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NCJ Number: 89811 Find in a Library
Title: Analysis of Parole Board Use of Decision-Making Guidelines in New York State
Author(s): W V Collier; B Broderick
Corporate Author: New York State
Division of Parole
Program Evaluation and Planning Unit
United States of America
Date Published: 1982
Page Count: 40
Sponsoring Agency: National Institute of Justice/
Rockville, MD 20849
NCJRS Photocopy Services
Rockville, MD 20849-6000
New York State
Albany, NY 12206
Sale Source: National Institute of Justice/
NCJRS paper reproduction
Box 6000, Dept F
Rockville, MD 20849
United States of America

NCJRS Photocopy Services
Box 6000
Rockville, MD 20849-6000
United States of America
Document: PDF
Language: English
Country: United States of America
Annotation: The New York State Board of Parole's decisions about minimum terms of imprisonment (MPI) during 1980 were within the parole guidelines 71 percent of the time, and its MPI's had a higher rate of release than those imposed by the courts for 1979-81.
Abstract: Under the New York guidelines, total time to be served before release is determined by two factors: (1) offense severity as determined by the crime of conviction and modified by weapons involvement and victims contact and (2) prior criminal history based on previous jail, prison, or probation terms and whether the offender was on probation or parole at the time of the present offense. There was a slight decrease in all Board interviews from 1979 to 1980 and a significant decrease in MPI's set because of legislation requiring courts to set terms in certain cases. Violent crimes accounted for 36 percent of the 2,063 MPI cases; property crimes 34 percent; miscellaneous cases 24 percent; and drug convictions 6 percent. The average maximum sentence for these cases was 4 years and 2 months, while the average minimum term was 26 months. The offense severity dimension in the 1980 cases was generally less severe than in 1979, and about 75 percent of the MPI's set had no or minimal prior criminal histories. Comparisons with 1979 showed that the Board was very consistent in applying the guidelines. The Board's overall paroling rate of 52 percent for 1980 was similar to that for 1979. Board decisionmaking patterns suggest that it weighed prior criminal history more in offenses involving physical violence than those with no or little injury to a victim. Of the 1,172 1979 MPI determinations who were within the guidelines, approximately 70 percent were released after serving the Board-imposed minimum terms. Tables and nine footnotes are included.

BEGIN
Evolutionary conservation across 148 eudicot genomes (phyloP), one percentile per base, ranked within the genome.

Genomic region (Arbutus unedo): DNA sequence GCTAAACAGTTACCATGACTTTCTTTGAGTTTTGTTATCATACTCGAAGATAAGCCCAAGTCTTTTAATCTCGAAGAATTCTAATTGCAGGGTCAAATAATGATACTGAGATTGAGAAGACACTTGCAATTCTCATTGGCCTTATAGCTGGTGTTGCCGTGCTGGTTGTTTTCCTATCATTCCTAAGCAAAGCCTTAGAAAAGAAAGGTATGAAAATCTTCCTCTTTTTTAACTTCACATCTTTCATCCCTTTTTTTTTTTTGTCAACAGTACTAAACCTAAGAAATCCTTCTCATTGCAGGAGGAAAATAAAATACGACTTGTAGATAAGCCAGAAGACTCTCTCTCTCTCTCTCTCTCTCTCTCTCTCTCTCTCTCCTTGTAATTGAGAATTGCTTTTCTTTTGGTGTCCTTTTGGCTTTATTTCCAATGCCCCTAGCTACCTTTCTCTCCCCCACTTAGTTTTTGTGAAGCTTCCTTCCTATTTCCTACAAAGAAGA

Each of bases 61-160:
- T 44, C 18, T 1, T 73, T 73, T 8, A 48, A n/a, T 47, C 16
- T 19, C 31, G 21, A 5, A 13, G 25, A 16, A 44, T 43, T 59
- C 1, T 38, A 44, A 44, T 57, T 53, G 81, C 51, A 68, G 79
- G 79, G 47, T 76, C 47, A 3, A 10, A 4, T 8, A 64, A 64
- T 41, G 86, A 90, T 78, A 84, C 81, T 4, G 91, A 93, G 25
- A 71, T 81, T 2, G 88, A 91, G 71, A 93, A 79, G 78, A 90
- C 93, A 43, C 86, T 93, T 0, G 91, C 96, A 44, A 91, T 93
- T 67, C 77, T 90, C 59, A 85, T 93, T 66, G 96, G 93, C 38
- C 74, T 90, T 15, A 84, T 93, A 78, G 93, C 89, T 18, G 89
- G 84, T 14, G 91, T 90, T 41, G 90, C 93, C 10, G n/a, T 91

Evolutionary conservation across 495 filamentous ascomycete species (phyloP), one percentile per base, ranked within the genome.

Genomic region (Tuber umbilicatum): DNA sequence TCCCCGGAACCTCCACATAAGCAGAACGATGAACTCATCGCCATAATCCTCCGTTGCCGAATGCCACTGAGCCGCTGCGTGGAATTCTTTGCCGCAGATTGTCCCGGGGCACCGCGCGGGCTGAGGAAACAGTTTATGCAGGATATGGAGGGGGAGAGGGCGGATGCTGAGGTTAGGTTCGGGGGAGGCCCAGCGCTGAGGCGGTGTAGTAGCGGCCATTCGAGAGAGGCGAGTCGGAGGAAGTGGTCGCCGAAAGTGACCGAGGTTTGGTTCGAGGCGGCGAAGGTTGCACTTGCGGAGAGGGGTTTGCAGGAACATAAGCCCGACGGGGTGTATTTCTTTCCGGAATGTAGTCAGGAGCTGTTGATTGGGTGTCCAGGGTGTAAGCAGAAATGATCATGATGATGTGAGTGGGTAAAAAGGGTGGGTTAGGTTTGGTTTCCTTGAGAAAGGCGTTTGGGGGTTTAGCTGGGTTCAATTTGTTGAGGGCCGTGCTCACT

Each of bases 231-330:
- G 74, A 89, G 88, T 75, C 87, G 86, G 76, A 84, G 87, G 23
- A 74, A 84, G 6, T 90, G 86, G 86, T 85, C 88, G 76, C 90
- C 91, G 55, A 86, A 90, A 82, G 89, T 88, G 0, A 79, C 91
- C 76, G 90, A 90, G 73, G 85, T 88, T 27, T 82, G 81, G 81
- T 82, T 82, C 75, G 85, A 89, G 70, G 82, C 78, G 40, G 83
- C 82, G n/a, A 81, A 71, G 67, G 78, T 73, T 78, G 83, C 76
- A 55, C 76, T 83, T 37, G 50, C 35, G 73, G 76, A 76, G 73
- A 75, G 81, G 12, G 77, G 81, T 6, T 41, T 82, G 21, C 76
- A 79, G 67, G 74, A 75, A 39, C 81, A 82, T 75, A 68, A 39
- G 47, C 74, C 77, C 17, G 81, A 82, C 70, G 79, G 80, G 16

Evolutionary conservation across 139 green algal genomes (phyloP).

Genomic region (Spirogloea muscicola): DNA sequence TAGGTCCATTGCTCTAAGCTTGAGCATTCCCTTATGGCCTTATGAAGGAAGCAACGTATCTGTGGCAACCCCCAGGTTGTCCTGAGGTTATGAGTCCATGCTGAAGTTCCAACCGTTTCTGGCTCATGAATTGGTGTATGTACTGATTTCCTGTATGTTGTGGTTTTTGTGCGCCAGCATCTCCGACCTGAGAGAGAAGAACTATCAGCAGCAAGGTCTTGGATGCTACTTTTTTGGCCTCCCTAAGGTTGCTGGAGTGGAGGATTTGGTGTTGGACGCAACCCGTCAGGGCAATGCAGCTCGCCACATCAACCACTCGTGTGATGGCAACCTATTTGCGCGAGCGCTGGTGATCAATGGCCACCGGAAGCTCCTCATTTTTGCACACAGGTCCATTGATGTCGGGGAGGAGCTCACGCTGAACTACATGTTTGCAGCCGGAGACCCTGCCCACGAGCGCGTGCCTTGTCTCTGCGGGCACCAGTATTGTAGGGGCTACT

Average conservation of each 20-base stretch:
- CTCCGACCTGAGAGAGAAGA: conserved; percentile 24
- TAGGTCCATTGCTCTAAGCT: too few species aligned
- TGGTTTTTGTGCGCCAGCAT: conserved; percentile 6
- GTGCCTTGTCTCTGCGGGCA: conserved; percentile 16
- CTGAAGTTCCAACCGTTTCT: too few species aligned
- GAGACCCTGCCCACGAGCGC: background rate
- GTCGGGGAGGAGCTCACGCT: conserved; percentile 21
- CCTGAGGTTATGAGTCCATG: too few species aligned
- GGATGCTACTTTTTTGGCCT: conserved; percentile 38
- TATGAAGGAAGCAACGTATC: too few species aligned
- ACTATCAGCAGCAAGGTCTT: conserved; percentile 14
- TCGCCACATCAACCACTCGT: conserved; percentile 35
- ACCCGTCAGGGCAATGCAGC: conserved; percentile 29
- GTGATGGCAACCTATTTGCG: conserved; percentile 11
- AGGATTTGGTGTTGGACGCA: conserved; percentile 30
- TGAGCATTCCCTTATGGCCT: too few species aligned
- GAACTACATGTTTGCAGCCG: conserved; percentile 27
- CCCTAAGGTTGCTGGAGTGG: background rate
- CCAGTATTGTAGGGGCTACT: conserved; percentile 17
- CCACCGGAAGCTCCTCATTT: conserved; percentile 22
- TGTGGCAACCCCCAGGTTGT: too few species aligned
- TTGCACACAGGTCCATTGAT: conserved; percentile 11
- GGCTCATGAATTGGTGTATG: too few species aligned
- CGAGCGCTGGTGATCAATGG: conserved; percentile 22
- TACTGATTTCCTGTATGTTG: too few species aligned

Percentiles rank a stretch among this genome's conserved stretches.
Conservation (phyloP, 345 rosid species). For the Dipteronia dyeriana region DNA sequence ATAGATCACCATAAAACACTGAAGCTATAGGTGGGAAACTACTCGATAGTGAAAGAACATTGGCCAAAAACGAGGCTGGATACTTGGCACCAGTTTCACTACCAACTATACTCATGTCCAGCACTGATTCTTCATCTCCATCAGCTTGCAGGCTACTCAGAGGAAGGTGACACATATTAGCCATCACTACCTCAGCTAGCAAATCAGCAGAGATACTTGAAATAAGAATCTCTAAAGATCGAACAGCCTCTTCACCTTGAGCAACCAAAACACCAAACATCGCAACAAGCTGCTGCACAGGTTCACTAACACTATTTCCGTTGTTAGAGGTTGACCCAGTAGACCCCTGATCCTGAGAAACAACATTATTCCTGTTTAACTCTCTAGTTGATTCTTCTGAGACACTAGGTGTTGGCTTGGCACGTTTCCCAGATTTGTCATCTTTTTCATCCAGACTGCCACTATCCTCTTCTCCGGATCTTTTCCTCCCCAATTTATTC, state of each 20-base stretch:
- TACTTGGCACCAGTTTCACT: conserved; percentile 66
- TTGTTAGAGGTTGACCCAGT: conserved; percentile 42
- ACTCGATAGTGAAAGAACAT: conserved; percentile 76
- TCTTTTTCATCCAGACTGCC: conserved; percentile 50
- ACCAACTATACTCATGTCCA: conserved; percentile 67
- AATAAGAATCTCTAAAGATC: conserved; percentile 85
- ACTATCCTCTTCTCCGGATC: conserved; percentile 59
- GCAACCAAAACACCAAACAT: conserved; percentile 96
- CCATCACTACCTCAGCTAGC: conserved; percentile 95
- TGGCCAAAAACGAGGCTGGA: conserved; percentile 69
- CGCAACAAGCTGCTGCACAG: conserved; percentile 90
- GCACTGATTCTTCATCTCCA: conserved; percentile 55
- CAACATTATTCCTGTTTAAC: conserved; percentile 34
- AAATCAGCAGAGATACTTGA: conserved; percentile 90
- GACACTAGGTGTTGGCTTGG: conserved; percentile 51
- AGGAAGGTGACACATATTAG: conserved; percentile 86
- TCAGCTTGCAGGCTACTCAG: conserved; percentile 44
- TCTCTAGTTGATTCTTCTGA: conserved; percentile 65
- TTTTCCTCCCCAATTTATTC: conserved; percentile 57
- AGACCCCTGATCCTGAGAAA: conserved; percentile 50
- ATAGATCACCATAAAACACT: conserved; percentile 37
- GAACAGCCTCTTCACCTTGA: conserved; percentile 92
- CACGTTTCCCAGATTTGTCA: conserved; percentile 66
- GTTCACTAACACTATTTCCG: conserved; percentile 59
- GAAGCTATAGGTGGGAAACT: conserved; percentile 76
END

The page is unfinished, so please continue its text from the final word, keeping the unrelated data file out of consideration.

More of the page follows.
Index Term(s): New York; Parole board; Probation or parole decisionmaking; State parole guidelines
To cite this abstract, use the following link:
http://www.ncjrs.gov/App/publications/abstract.aspx?ID=89811

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